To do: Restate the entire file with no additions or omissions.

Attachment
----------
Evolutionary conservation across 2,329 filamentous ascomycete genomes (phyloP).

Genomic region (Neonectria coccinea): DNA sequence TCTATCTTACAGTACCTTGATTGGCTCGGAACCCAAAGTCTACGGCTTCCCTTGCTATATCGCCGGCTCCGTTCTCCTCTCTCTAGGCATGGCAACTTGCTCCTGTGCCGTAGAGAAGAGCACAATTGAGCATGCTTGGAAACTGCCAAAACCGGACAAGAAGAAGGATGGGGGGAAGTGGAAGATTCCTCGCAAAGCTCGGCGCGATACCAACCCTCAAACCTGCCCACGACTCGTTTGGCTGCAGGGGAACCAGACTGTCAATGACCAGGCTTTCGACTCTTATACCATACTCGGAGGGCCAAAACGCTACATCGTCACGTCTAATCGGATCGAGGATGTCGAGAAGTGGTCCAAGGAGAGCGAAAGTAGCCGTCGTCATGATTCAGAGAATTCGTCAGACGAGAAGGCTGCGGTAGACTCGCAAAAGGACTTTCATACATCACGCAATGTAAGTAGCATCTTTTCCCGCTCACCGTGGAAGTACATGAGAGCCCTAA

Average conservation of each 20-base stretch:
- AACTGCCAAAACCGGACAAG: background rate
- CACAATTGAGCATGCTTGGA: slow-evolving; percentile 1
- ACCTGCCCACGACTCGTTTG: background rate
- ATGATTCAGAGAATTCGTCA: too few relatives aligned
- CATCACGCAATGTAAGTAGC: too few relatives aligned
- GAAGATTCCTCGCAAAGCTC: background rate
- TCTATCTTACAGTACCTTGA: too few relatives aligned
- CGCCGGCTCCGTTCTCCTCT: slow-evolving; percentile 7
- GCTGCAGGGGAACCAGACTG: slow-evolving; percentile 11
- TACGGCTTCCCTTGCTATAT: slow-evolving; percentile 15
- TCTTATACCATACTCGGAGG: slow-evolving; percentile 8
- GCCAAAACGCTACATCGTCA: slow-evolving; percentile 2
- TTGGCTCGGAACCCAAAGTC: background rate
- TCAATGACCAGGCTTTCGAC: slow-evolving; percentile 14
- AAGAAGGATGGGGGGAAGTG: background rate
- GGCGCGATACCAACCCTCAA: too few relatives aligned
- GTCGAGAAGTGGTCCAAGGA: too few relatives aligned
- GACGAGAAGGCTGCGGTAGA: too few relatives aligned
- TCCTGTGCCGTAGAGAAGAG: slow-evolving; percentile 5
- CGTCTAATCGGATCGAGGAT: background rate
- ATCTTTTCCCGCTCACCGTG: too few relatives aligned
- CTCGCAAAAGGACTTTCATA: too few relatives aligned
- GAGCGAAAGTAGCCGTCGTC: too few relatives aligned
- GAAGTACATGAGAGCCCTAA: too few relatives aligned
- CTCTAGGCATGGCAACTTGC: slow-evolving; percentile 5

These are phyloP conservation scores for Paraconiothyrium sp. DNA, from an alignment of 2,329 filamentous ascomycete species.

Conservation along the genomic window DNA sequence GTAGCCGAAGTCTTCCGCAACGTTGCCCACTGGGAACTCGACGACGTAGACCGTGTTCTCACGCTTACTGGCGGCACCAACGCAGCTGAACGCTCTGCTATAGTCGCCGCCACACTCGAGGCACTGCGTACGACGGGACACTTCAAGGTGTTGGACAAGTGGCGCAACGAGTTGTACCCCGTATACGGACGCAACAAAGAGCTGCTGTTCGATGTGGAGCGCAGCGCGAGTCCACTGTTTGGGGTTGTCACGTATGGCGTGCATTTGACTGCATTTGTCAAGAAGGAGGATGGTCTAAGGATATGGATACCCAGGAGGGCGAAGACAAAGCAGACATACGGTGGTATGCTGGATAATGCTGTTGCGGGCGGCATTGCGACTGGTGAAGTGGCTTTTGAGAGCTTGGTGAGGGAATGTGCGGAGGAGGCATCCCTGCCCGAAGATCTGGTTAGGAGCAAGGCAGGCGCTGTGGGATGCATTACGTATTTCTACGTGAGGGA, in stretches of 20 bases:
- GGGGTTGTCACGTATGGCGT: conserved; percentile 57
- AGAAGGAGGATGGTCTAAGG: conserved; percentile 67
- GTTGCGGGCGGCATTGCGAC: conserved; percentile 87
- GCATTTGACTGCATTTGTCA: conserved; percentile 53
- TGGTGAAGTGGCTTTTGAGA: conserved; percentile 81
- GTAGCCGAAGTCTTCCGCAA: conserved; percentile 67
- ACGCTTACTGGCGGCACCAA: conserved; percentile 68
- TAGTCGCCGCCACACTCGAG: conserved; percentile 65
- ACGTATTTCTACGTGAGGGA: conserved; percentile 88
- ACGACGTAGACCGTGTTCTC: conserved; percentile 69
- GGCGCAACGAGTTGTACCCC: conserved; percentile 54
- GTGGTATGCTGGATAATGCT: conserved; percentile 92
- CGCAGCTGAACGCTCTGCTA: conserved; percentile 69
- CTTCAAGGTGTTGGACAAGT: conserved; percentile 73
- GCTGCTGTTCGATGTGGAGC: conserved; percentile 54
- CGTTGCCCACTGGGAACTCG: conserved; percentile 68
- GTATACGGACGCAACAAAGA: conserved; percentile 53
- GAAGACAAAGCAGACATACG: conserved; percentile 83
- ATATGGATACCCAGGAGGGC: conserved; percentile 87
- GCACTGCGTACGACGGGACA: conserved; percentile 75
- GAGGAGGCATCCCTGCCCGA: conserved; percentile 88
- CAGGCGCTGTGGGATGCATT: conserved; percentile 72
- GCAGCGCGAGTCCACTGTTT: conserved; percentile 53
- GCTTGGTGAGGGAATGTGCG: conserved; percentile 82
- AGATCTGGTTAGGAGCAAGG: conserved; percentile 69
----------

Evolutionary conservation across 2,329 filamentous ascomycete genomes (phyloP).

Genomic region (Neonectria coccinea): DNA sequence TCTATCTTACAGTACCTTGATTGGCTCGGAACCCAAAGTCTACGGCTTCCCTTGCTATATCGCCGGCTCCGTTCTCCTCTCTCTAGGCATGGCAACTTGCTCCTGTGCCGTAGAGAAGAGCACAATTGAGCATGCTTGGAAACTGCCAAAACCGGACAAGAAGAAGGATGGGGGGAAGTGGAAGATTCCTCGCAAAGCTCGGCGCGATACCAACCCTCAAACCTGCCCACGACTCGTTTGGCTGCAGGGGAACCAGACTGTCAATGACCAGGCTTTCGACTCTTATACCATACTCGGAGGGCCAAAACGCTACATCGTCACGTCTAATCGGATCGAGGATGTCGAGAAGTGGTCCAAGGAGAGCGAAAGTAGCCGTCGTCATGATTCAGAGAATTCGTCAGACGAGAAGGCTGCGGTAGACTCGCAAAAGGACTTTCATACATCACGCAATGTAAGTAGCATCTTTTCCCGCTCACCGTGGAAGTACATGAGAGCCCTAA

Average conservation of each 20-base stretch:
- AACTGCCAAAACCGGACAAG: background rate
- CACAATTGAGCATGCTTGGA: slow-evolving; percentile 1
- ACCTGCCCACGACTCGTTTG: background rate
- ATGATTCAGAGAATTCGTCA: too few relatives aligned
- CATCACGCAATGTAAGTAGC: too few relatives aligned
- GAAGATTCCTCGCAAAGCTC: background rate
- TCTATCTTACAGTACCTTGA: too few relatives aligned
- CGCCGGCTCCGTTCTCCTCT: slow-evolving; percentile 7
- GCTGCAGGGGAACCAGACTG: slow-evolving; percentile 11
- TACGGCTTCCCTTGCTATAT: slow-evolving; percentile 15
- TCTTATACCATACTCGGAGG: slow-evolving; percentile 8
- GCCAAAACGCTACATCGTCA: slow-evolving; percentile 2
- TTGGCTCGGAACCCAAAGTC: background rate
- TCAATGACCAGGCTTTCGAC: slow-evolving; percentile 14
- AAGAAGGATGGGGGGAAGTG: background rate
- GGCGCGATACCAACCCTCAA: too few relatives aligned
- GTCGAGAAGTGGTCCAAGGA: too few relatives aligned
- GACGAGAAGGCTGCGGTAGA: too few relatives aligned
- TCCTGTGCCGTAGAGAAGAG: slow-evolving; percentile 5
- CGTCTAATCGGATCGAGGAT: background rate
- ATCTTTTCCCGCTCACCGTG: too few relatives aligned
- CTCGCAAAAGGACTTTCATA: too few relatives aligned
- GAGCGAAAGTAGCCGTCGTC: too few relatives aligned
- GAAGTACATGAGAGCCCTAA: too few relatives aligned
- CTCTAGGCATGGCAACTTGC: slow-evolving; percentile 5

These are phyloP conservation scores for Paraconiothyrium sp. DNA, from an alignment of 2,329 filamentous ascomycete species.

Conservation along the genomic window DNA sequence GTAGCCGAAGTCTTCCGCAACGTTGCCCACTGGGAACTCGACGACGTAGACCGTGTTCTCACGCTTACTGGCGGCACCAACGCAGCTGAACGCTCTGCTATAGTCGCCGCCACACTCGAGGCACTGCGTACGACGGGACACTTCAAGGTGTTGGACAAGTGGCGCAACGAGTTGTACCCCGTATACGGACGCAACAAAGAGCTGCTGTTCGATGTGGAGCGCAGCGCGAGTCCACTGTTTGGGGTTGTCACGTATGGCGTGCATTTGACTGCATTTGTCAAGAAGGAGGATGGTCTAAGGATATGGATACCCAGGAGGGCGAAGACAAAGCAGACATACGGTGGTATGCTGGATAATGCTGTTGCGGGCGGCATTGCGACTGGTGAAGTGGCTTTTGAGAGCTTGGTGAGGGAATGTGCGGAGGAGGCATCCCTGCCCGAAGATCTGGTTAGGAGCAAGGCAGGCGCTGTGGGATGCATTACGTATTTCTACGTGAGGGA, in stretches of 20 bases:
- GGGGTTGTCACGTATGGCGT: conserved; percentile 57
- AGAAGGAGGATGGTCTAAGG: conserved; percentile 67
- GTTGCGGGCGGCATTGCGAC: conserved; percentile 87
- GCATTTGACTGCATTTGTCA: conserved; percentile 53
- TGGTGAAGTGGCTTTTGAGA: conserved; percentile 81
- GTAGCCGAAGTCTTCCGCAA: conserved; percentile 67
- ACGCTTACTGGCGGCACCAA: conserved; percentile 68
- TAGTCGCCGCCACACTCGAG: conserved; percentile 65
- ACGTATTTCTACGTGAGGGA: conserved; percentile 88
- ACGACGTAGACCGTGTTCTC: conserved; percentile 69
- GGCGCAACGAGTTGTACCCC: conserved; percentile 54
- GTGGTATGCTGGATAATGCT: conserved; percentile 92
- CGCAGCTGAACGCTCTGCTA: conserved; percentile 69
- CTTCAAGGTGTTGGACAAGT: conserved; percentile 73
- GCTGCTGTTCGATGTGGAGC: conserved; percentile 54
- CGTTGCCCACTGGGAACTCG: conserved; percentile 68
- GTATACGGACGCAACAAAGA: conserved; percentile 53
- GAAGACAAAGCAGACATACG: conserved; percentile 83
- ATATGGATACCCAGGAGGGC: conserved; percentile 87
- GCACTGCGTACGACGGGACA: conserved; percentile 75
- GAGGAGGCATCCCTGCCCGA: conserved; percentile 88
- CAGGCGCTGTGGGATGCATT: conserved; percentile 72
- GCAGCGCGAGTCCACTGTTT: conserved; percentile 53
- GCTTGGTGAGGGAATGTGCG: conserved; percentile 82
- AGATCTGGTTAGGAGCAAGG: conserved; percentile 69